Speak for yourself! I consider myself a very handsome middle-eastern man. But seriously, I think there is a lot of truth to your observations and theories, at least from my personal experience. As far as “reactionary nationalism”, I must say that I didn’t feel that strongly about my homeland until 9/11 and the “intifada” and then everything came undone. All of a sudden there was a slew of anti-semitism coming from even people I considered to be my friends, (who are “native” Canadians). In this situation, what could I do? Pretend I wasn’t who I am? Why should I be ashamed of my heritage, or feel intimidated for having different beliefs? Even in a “xenophilic” place like Canada, there is still deeply rooted racism, which becomes strong in times of crisis. And when this happens to you, all your idealism about being a “citizen of the world” can go out the window!

Anyways, I would say these negative experiences triggered a sense of patriotism that I didn’t feel before. But it’s still legitimate, I think. As a historical example, during the Holocaust there were many Jews who were just as German as any other German; modern, secular, nothing “Jewish” about them. But they were killed too. Why? Because how a person defines himself is meaningless. What really matters is how his enemies define him. If people don’t like you because you have dark skin, there’s not much you can do to blend in, and there’s nothing more ridiculous than someone obviously pretending to be someone he’s not. So come to Canada. Be a Canadian. But when someone points out your differences in an unfriendly way, you may not feel like such a Canadian anymore.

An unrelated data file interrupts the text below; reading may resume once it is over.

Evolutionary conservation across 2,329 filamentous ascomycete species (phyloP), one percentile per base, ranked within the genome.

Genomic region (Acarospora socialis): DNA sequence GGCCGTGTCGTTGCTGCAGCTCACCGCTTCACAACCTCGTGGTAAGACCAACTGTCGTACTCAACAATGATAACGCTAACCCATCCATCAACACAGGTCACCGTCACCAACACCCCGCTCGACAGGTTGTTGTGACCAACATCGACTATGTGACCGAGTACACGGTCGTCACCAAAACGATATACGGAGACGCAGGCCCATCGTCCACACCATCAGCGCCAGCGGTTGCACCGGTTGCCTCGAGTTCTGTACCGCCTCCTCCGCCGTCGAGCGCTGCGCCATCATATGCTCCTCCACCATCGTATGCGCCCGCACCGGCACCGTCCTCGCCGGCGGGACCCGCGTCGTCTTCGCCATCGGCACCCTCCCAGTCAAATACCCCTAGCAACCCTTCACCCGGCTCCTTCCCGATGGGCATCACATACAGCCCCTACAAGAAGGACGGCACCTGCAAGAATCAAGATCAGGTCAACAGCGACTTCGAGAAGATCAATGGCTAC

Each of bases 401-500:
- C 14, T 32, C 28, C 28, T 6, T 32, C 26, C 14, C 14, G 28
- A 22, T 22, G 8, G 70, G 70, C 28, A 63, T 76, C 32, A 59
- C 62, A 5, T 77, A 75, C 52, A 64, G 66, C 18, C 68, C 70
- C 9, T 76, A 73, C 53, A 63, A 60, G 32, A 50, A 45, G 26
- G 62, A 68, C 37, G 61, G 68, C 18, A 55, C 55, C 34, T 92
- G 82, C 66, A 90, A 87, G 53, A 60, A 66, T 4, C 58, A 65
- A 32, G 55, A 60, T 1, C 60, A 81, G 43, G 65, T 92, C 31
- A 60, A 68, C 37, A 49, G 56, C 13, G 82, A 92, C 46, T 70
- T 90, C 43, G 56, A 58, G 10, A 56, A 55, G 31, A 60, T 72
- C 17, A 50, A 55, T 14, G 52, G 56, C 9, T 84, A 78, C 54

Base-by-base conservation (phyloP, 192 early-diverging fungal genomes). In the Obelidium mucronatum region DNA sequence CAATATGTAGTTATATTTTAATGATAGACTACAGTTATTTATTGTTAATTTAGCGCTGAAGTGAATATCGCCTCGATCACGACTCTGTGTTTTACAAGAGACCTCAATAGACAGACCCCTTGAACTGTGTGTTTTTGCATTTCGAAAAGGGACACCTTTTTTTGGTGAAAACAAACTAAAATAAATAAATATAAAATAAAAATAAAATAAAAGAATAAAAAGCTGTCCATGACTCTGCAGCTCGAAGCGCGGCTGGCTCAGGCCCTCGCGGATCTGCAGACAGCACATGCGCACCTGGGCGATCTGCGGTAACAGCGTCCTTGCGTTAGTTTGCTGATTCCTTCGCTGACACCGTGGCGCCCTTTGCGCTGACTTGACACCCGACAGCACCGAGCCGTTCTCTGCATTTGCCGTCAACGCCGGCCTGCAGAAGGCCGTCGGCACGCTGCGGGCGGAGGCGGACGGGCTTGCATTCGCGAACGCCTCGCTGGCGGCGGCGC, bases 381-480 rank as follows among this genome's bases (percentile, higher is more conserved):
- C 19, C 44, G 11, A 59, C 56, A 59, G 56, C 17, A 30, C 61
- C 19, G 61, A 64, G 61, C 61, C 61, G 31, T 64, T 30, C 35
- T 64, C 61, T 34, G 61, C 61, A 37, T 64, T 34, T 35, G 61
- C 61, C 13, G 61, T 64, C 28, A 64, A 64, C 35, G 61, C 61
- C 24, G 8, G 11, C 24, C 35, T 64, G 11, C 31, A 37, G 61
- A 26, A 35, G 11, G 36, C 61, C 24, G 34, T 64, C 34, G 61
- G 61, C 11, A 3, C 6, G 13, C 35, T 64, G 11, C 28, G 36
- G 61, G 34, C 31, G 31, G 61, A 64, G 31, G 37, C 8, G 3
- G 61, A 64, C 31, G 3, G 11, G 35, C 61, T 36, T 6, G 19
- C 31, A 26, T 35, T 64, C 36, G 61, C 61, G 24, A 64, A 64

fel at October 31, 2004 08:13 AM [permalink]:

It was interesting that you said you can simply not deny your color:” If people don’t like you because you have dark skin, there’s not much you can do to blend in, and there’s nothing more ridiculous than someone obviously pretending to be someone he’s not”

The truth is that our memory as a human being just looks at a quite short period of time, history is becoming just a word not a knowledge anymore, which results nations just see us as what we are named in CNN or other news channels, thus, terrorists or axis of evil. You can give a name to something but it is not so easy to get is back.

I agree with Arash that an unconscious feeling of patriotism stops us from giving up our feelings and sense of belonging to Iran and becoming a royal citizen of the new countries. It might be wrong in a sense that you can not adapt easily with the new environment, but I am who I am, should I change myself to satisfy others? Maybe immigrants way of life should not be compared to those of usual people, they can live happily beside others but why should they give up thinking about their own country?